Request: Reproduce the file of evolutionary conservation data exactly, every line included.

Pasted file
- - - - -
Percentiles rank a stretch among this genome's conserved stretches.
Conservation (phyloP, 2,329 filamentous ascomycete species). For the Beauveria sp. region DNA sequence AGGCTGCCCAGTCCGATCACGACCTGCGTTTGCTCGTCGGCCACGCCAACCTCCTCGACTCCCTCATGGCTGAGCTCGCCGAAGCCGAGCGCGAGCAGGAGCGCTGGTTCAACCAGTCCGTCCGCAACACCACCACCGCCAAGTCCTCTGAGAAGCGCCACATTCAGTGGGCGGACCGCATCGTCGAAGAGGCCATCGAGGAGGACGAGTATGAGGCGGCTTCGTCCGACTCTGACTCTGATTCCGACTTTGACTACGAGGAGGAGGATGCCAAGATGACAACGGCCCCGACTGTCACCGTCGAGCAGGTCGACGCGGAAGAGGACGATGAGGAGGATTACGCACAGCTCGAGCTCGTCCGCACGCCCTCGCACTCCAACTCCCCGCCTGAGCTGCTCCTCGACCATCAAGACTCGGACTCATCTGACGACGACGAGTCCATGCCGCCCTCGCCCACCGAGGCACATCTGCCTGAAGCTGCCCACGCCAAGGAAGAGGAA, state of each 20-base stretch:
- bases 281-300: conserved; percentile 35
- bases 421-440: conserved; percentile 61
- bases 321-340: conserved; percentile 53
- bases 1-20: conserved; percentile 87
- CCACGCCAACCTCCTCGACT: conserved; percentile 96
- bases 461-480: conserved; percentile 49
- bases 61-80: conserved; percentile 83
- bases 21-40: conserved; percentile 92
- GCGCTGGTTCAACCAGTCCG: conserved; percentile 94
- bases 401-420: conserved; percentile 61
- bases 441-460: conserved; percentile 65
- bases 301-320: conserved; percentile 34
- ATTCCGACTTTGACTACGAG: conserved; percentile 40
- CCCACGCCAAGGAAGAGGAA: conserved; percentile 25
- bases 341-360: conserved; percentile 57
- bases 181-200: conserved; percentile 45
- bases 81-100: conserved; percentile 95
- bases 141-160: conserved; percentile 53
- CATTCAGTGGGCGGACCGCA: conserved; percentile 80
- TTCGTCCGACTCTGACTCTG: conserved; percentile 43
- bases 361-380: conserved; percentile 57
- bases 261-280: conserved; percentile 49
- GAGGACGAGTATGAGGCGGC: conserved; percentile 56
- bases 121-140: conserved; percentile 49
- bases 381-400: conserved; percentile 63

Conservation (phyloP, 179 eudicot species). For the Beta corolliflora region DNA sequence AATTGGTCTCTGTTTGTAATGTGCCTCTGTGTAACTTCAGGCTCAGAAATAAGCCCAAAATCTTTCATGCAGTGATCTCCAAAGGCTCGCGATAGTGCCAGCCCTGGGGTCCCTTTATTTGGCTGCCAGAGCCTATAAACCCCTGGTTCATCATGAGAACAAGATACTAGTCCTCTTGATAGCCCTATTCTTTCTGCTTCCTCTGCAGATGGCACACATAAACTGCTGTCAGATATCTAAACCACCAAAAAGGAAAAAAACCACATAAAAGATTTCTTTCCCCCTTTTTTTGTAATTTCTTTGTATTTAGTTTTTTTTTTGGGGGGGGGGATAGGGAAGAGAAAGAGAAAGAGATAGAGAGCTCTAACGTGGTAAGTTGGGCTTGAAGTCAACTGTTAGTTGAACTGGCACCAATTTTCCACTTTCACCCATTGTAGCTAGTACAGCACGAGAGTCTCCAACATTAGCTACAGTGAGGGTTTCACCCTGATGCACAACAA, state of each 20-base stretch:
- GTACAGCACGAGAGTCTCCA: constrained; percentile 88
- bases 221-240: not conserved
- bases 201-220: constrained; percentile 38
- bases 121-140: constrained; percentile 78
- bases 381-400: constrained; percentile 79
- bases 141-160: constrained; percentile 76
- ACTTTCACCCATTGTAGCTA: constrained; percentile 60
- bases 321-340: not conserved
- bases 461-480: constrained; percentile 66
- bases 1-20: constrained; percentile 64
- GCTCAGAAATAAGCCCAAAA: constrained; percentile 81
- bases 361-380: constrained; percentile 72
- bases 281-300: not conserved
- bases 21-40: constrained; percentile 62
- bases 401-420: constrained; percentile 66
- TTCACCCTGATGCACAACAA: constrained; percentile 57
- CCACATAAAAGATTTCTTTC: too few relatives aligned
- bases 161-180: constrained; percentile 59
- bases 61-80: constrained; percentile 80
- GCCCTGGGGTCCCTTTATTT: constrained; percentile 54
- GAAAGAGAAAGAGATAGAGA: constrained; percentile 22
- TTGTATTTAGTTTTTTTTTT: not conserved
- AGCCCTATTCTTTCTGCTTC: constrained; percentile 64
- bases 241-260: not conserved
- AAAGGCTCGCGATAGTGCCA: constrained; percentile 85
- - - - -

Percentiles rank a stretch among this genome's conserved stretches.
Conservation (phyloP, 2,329 filamentous ascomycete species). For the Beauveria sp. region DNA sequence AGGCTGCCCAGTCCGATCACGACCTGCGTTTGCTCGTCGGCCACGCCAACCTCCTCGACTCCCTCATGGCTGAGCTCGCCGAAGCCGAGCGCGAGCAGGAGCGCTGGTTCAACCAGTCCGTCCGCAACACCACCACCGCCAAGTCCTCTGAGAAGCGCCACATTCAGTGGGCGGACCGCATCGTCGAAGAGGCCATCGAGGAGGACGAGTATGAGGCGGCTTCGTCCGACTCTGACTCTGATTCCGACTTTGACTACGAGGAGGAGGATGCCAAGATGACAACGGCCCCGACTGTCACCGTCGAGCAGGTCGACGCGGAAGAGGACGATGAGGAGGATTACGCACAGCTCGAGCTCGTCCGCACGCCCTCGCACTCCAACTCCCCGCCTGAGCTGCTCCTCGACCATCAAGACTCGGACTCATCTGACGACGACGAGTCCATGCCGCCCTCGCCCACCGAGGCACATCTGCCTGAAGCTGCCCACGCCAAGGAAGAGGAA, state of each 20-base stretch:
- bases 281-300: conserved; percentile 35
- bases 421-440: conserved; percentile 61
- bases 321-340: conserved; percentile 53
- bases 1-20: conserved; percentile 87
- CCACGCCAACCTCCTCGACT: conserved; percentile 96
- bases 461-480: conserved; percentile 49
- bases 61-80: conserved; percentile 83
- bases 21-40: conserved; percentile 92
- GCGCTGGTTCAACCAGTCCG: conserved; percentile 94
- bases 401-420: conserved; percentile 61
- bases 441-460: conserved; percentile 65
- bases 301-320: conserved; percentile 34
- ATTCCGACTTTGACTACGAG: conserved; percentile 40
- CCCACGCCAAGGAAGAGGAA: conserved; percentile 25
- bases 341-360: conserved; percentile 57
- bases 181-200: conserved; percentile 45
- bases 81-100: conserved; percentile 95
- bases 141-160: conserved; percentile 53
- CATTCAGTGGGCGGACCGCA: conserved; percentile 80
- TTCGTCCGACTCTGACTCTG: conserved; percentile 43
- bases 361-380: conserved; percentile 57
- bases 261-280: conserved; percentile 49
- GAGGACGAGTATGAGGCGGC: conserved; percentile 56
- bases 121-140: conserved; percentile 49
- bases 381-400: conserved; percentile 63

Conservation (phyloP, 179 eudicot species). For the Beta corolliflora region DNA sequence AATTGGTCTCTGTTTGTAATGTGCCTCTGTGTAACTTCAGGCTCAGAAATAAGCCCAAAATCTTTCATGCAGTGATCTCCAAAGGCTCGCGATAGTGCCAGCCCTGGGGTCCCTTTATTTGGCTGCCAGAGCCTATAAACCCCTGGTTCATCATGAGAACAAGATACTAGTCCTCTTGATAGCCCTATTCTTTCTGCTTCCTCTGCAGATGGCACACATAAACTGCTGTCAGATATCTAAACCACCAAAAAGGAAAAAAACCACATAAAAGATTTCTTTCCCCCTTTTTTTGTAATTTCTTTGTATTTAGTTTTTTTTTTGGGGGGGGGGATAGGGAAGAGAAAGAGAAAGAGATAGAGAGCTCTAACGTGGTAAGTTGGGCTTGAAGTCAACTGTTAGTTGAACTGGCACCAATTTTCCACTTTCACCCATTGTAGCTAGTACAGCACGAGAGTCTCCAACATTAGCTACAGTGAGGGTTTCACCCTGATGCACAACAA, state of each 20-base stretch:
- GTACAGCACGAGAGTCTCCA: constrained; percentile 88
- bases 221-240: not conserved
- bases 201-220: constrained; percentile 38
- bases 121-140: constrained; percentile 78
- bases 381-400: constrained; percentile 79
- bases 141-160: constrained; percentile 76
- ACTTTCACCCATTGTAGCTA: constrained; percentile 60
- bases 321-340: not conserved
- bases 461-480: constrained; percentile 66
- bases 1-20: constrained; percentile 64
- GCTCAGAAATAAGCCCAAAA: constrained; percentile 81
- bases 361-380: constrained; percentile 72
- bases 281-300: not conserved
- bases 21-40: constrained; percentile 62
- bases 401-420: constrained; percentile 66
- TTCACCCTGATGCACAACAA: constrained; percentile 57
- CCACATAAAAGATTTCTTTC: too few relatives aligned
- bases 161-180: constrained; percentile 59
- bases 61-80: constrained; percentile 80
- GCCCTGGGGTCCCTTTATTT: constrained; percentile 54
- GAAAGAGAAAGAGATAGAGA: constrained; percentile 22
- TTGTATTTAGTTTTTTTTTT: not conserved
- AGCCCTATTCTTTCTGCTTC: constrained; percentile 64
- bases 241-260: not conserved
- AAAGGCTCGCGATAGTGCCA: constrained; percentile 85